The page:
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‘Red Dragons’ accept new area of operation; 1st visit includes charitable donations

Email   Print   Share By Sgt. Quentin Johnson, 2nd BCT, 1st Cav. Div. Public Affairs
October 24, 2013 | News
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Soldiers with 3-82 FA Regt., 2nd BCT, 1st Cav. Div. conduct a presence patrol in Qal’eh-ye Nasro, Afghanistan, Oct. 13. The town is a newly appointed area of operation Red Dragons will work throughout to build and solidify relationships with the local populace. Sgt. Quentin Johnson, 2nd BCT, 1st Cav. Div. Public Affairs
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Soldiers with 3-82 FA Regt., 2nd BCT, 1st Cav. Div. unload donated goods to be given to residents of Qal’eh-ye Nasro, Afghanistan, Oct. 13. Sgt. Quentin Johnson, 2nd BCT, 1st Cav. Div. Public Affairs
PARWAN PROVINCE, Afghanistan - Soldiers with the 3rd “Red Dragon” Battalion, 82nd Field Artillery Regiment, 2nd Brigade Combat Team, 1st Cavalry Division, let their presence be known in a new town outside of Bagram Air Field, Oct. 13.

The Red Dragons assumed responsibility for a new area of operation – the town of Qal’eh-ye Nasro – from the U.S. Air Force in order to continue assisting the Afghan National Security Forces with presence patrols and assisting with overall partnership security, said Lt. Col. Phil Brooks, the battalion commander.

The patrol was an opportunity to integrate with the population of a rather contested village and demonstrate goodwill to the people, Brooks added.

“We went in with good intentions, providing charitable donations and discussing future events with the village elders,” Brooks said.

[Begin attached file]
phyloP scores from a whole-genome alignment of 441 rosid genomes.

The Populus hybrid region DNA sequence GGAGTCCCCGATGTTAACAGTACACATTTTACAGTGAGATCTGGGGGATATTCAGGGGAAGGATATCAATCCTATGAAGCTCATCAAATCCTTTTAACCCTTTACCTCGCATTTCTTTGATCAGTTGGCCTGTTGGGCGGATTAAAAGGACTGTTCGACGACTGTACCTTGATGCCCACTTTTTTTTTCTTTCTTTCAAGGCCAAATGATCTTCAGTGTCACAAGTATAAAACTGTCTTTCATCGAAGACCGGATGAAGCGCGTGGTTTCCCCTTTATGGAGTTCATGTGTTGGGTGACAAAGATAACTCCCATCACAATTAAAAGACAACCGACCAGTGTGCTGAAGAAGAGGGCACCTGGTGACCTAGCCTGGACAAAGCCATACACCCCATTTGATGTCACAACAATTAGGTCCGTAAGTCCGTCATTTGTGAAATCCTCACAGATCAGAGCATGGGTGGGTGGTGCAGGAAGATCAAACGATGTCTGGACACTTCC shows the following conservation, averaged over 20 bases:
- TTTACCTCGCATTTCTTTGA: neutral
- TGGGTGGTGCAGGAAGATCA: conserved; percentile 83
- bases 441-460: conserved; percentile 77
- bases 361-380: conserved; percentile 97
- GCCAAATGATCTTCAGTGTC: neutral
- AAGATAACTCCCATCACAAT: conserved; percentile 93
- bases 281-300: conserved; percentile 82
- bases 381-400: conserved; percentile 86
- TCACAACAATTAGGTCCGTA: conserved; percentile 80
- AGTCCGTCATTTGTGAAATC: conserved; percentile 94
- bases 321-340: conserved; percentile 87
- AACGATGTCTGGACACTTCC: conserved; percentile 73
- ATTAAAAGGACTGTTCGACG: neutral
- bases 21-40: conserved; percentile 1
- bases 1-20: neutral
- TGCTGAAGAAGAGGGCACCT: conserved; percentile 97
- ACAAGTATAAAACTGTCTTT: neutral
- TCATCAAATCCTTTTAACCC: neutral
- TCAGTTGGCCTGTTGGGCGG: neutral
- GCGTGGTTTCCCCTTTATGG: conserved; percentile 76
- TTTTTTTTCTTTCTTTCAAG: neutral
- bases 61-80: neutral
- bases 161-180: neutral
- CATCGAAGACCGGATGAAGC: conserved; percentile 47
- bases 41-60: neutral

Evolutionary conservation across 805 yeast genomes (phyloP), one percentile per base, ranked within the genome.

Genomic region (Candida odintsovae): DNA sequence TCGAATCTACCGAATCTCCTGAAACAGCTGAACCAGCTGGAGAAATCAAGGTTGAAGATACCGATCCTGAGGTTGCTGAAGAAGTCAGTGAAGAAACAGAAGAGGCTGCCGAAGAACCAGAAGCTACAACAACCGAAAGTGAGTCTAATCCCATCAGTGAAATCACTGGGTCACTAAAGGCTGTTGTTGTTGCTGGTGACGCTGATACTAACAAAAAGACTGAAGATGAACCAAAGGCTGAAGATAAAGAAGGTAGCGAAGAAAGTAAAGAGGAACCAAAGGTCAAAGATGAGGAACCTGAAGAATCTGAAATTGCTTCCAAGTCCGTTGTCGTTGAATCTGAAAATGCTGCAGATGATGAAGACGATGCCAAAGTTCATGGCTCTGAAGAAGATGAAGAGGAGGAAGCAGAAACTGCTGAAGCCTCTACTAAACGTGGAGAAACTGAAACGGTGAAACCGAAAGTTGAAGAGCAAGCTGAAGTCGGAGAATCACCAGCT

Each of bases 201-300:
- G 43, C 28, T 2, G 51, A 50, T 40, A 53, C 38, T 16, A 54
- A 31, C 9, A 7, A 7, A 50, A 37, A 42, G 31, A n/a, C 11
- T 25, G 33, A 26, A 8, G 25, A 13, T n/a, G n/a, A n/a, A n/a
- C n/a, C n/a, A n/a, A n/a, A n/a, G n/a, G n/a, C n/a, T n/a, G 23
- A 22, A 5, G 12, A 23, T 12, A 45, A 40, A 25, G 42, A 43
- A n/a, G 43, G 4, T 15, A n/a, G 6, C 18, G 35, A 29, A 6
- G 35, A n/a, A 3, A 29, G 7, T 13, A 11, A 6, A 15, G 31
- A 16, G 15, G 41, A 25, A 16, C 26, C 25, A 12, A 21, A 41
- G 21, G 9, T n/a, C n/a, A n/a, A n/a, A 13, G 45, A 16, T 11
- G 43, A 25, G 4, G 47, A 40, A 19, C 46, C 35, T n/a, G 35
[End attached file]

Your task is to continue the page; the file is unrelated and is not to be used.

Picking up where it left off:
The Afghan national police chief led as Brooks met with the Malik and village elder who were thankful for the donations, he said. They were welcoming and ready to discuss issues concerning each party.

“We (Brooks and village leaders) discussed the benefits Bagram Air Field provides for the townspeople, and overall security concerns in and around BAF,” Brooks explained. “Overall, the discussion went well.”

Although talks went well, Brooks cautioned that when entering a new area, especially one deemed dangerous, security and communication plays a large role in executing a successful patrol.

“The ANP leading us into the village (definitely) helped in our success as well as the training and experience coming from my Soldiers,” Brooks said.

Sgt. 1st Class Antonio Turegano, a platoon sergeant for Red Dragon’s Battery A, said that the Red Dragon Soldiers’ training and commitment to any mission helped lead them safely through a possibly hostile area.

“We expected the villagers to be reserved, and despite what incidents may have occurred; my men kept their composure,” Turegano said. “Regardless of any situation we are in, the Soldiers stay vigilant and ready to react, which is part of their training.”

The overall atmosphere during the patrol and meeting was smooth, he added. This was a good transition for a first-time meeting, and will bode well for future interactions between the Red Dragons and locals while conducting presence patrols in the area.
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